The only thing that doesn't hold up to modern times is the hetero-male-normative attitudes and social structures of the 1960s. But, if you recognize while reading these books that Le Guin wrote them in the 1960s, you can appreciate the things that she does include in order to push back against sexism while still creating a book that the hetero-male-normative people of the 1960s would feel comfortable reading. Compared to ANY of Le Guin's peers of the 60s, she was leaps and bounds ahead; at least she wrote characters who were women. It's just so hard, now in 2018, to read science fiction books about a future that has outdated Leave It To Beaver gender roles, written none the less by an author who was noted for her feminist themes.
In all three tales Le Guin focuses on the sociological aspects of humans and their related brethren. There's a bit of fantasy in each tale with primitive approaches to harsh environmental conditions. While these are clearly sci-fi worlds, telepathic powers are dominant throughout. These tales are less a part of a larger story arc, but more reflective of standalone stories across a larger backdrop of time in a common universe.
Rocannon's World: I read the preface, "Semley's Necklace", many years ago, and it had a great impact on me. Such an amazing combination of legend and science fiction!
The rest of the novel is an intriguing combination of fantasy and sf, with substantial elements of both.
If you care, this is reportedly her first novel, and the first one in her "Hainish Cycle".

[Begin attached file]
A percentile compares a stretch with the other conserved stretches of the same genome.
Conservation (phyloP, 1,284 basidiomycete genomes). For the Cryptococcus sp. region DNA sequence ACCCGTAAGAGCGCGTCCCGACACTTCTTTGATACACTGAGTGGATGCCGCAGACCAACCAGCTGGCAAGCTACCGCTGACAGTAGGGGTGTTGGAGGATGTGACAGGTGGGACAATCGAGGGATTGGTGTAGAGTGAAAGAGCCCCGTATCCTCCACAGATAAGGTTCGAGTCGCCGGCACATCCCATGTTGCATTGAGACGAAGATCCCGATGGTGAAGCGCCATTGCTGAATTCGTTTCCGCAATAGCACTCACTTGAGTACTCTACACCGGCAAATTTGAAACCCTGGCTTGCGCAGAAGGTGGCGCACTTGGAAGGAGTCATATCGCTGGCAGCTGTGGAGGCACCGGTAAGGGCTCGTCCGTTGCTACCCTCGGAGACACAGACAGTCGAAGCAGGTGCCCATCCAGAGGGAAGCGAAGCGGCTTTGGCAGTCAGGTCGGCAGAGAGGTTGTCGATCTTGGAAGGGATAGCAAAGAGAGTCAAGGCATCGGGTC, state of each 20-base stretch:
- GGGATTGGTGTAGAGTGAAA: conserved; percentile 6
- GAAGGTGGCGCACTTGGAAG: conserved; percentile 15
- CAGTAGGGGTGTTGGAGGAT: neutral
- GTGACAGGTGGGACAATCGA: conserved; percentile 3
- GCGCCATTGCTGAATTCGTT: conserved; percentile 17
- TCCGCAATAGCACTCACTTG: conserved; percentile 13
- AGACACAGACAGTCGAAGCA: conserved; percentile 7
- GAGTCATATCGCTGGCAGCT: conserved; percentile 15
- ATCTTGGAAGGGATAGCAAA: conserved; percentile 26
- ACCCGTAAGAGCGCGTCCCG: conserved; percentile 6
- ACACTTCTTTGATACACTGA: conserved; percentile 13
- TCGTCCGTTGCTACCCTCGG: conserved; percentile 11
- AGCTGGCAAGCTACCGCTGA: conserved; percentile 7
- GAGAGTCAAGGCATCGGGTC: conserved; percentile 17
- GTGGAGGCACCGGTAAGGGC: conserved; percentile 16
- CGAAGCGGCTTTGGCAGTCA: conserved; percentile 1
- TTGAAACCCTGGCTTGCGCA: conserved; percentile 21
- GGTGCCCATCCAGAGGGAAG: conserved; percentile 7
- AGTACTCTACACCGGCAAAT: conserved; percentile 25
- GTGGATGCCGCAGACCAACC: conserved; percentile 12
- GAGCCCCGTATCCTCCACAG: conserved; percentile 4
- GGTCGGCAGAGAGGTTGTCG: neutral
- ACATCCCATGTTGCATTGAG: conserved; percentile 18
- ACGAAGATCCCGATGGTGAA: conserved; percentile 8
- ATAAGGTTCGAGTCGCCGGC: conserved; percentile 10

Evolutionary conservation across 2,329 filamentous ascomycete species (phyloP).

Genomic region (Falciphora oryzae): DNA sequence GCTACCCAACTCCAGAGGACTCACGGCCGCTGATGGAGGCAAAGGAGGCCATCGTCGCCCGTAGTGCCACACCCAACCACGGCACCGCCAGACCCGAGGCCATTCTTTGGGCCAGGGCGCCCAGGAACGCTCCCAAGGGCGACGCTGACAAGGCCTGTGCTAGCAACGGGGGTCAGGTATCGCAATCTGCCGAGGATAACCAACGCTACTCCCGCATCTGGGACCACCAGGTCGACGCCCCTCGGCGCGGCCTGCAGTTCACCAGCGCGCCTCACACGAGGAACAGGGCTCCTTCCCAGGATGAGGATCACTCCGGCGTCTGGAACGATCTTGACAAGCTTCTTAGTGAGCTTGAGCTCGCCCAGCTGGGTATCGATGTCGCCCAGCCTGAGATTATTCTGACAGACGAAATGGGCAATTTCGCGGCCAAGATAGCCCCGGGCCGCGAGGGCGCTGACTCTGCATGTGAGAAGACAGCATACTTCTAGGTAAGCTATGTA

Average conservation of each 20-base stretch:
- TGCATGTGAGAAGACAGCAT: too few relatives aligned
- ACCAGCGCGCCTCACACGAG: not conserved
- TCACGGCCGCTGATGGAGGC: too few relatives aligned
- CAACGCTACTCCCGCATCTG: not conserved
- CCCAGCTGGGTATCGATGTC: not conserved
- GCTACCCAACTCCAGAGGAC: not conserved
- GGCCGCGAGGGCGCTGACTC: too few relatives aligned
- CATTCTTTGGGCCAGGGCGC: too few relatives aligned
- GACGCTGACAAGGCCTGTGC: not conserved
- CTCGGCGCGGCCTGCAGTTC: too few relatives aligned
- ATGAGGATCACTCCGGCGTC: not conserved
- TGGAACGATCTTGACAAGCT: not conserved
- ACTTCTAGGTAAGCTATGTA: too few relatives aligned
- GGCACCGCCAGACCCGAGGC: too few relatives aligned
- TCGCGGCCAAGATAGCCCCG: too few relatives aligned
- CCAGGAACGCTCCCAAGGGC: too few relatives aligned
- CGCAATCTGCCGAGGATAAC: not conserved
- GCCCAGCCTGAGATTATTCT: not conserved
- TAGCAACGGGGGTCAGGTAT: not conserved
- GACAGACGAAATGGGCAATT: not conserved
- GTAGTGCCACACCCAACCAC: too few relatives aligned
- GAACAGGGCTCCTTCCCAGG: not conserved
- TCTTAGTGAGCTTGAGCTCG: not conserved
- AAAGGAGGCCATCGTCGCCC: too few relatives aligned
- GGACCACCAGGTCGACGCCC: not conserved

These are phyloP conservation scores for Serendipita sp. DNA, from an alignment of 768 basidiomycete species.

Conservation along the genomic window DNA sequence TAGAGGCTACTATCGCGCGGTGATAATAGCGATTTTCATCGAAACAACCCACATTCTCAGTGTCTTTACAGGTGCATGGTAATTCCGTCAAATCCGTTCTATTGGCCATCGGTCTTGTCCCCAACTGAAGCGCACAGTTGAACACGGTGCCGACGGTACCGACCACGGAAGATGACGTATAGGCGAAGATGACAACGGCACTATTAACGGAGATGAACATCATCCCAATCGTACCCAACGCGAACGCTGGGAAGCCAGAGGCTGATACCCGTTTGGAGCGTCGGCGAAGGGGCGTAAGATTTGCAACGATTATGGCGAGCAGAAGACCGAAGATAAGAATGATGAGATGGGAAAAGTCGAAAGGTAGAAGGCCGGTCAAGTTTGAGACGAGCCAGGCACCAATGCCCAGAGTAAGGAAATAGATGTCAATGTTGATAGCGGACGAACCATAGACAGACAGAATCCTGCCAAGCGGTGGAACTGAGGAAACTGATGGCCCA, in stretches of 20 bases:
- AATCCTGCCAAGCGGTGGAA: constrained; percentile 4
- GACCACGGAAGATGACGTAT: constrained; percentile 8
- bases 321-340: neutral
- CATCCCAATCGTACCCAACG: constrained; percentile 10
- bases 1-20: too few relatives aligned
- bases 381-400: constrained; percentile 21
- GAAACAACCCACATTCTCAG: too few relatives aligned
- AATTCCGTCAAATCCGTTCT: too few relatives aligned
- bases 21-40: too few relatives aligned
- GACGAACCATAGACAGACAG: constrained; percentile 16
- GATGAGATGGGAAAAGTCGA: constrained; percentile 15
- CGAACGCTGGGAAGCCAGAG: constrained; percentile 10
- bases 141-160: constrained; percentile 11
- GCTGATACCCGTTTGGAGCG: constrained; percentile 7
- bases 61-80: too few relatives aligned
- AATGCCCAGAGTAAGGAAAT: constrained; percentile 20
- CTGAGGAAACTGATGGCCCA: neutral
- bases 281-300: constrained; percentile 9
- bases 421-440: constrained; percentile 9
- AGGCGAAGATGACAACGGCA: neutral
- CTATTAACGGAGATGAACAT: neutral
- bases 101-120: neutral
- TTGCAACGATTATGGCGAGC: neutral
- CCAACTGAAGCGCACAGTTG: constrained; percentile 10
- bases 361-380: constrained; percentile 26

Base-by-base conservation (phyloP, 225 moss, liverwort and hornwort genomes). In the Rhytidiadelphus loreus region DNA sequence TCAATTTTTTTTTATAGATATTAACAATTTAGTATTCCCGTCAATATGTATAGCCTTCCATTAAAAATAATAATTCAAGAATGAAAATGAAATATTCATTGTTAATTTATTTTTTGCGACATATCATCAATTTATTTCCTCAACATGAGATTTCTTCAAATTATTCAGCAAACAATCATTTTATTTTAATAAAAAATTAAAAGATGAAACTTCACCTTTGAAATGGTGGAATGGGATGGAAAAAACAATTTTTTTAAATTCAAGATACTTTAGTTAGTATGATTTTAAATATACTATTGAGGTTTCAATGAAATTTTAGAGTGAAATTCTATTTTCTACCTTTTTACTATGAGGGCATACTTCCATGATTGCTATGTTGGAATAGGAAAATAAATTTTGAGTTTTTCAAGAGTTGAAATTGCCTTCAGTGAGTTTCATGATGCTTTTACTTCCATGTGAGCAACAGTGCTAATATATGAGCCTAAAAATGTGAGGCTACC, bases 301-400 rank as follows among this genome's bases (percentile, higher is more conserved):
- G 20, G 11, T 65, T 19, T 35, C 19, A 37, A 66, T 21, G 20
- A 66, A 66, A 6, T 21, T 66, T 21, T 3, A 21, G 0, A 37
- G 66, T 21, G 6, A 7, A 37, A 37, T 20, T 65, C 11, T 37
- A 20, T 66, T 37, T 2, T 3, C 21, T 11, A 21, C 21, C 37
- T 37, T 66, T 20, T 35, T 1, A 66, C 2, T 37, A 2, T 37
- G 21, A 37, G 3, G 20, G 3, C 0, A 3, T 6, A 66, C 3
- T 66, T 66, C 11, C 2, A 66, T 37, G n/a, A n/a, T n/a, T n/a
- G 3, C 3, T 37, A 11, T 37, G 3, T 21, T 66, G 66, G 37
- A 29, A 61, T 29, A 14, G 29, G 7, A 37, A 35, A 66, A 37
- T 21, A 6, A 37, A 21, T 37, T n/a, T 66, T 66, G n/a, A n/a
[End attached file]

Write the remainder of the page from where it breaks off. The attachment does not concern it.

Planet of Exile: Two cultures collide- being very different- but having a common foe. Both personal and political aspects make the two mutually-dubious cultures make some sort of common ground with each other, especially when the common foe attacks both. And while it stands alone, it is also a preface to:
City of Illusions: personally, I think this is the weakest of the 3 novels in this compilation. I did not care for the all-or-nothing plot; it does not have the nuance that UKLG usually creates. I was hoping for something more complex- though, as a "heroic" sf novel, it's quite satisfying.
All in all, very recommended! -but her later stuff is better... except for "Semley's Necklace".
Reminds me of a compact version of NK Jemesin trilogy books, mixing cultures and technology levels to create the room for probing deeper subjects, such as exile and community, truths and stories. Like an aged Port, should be mulled over gently, responsibly and probably repeatedly.
Top reviews from other countries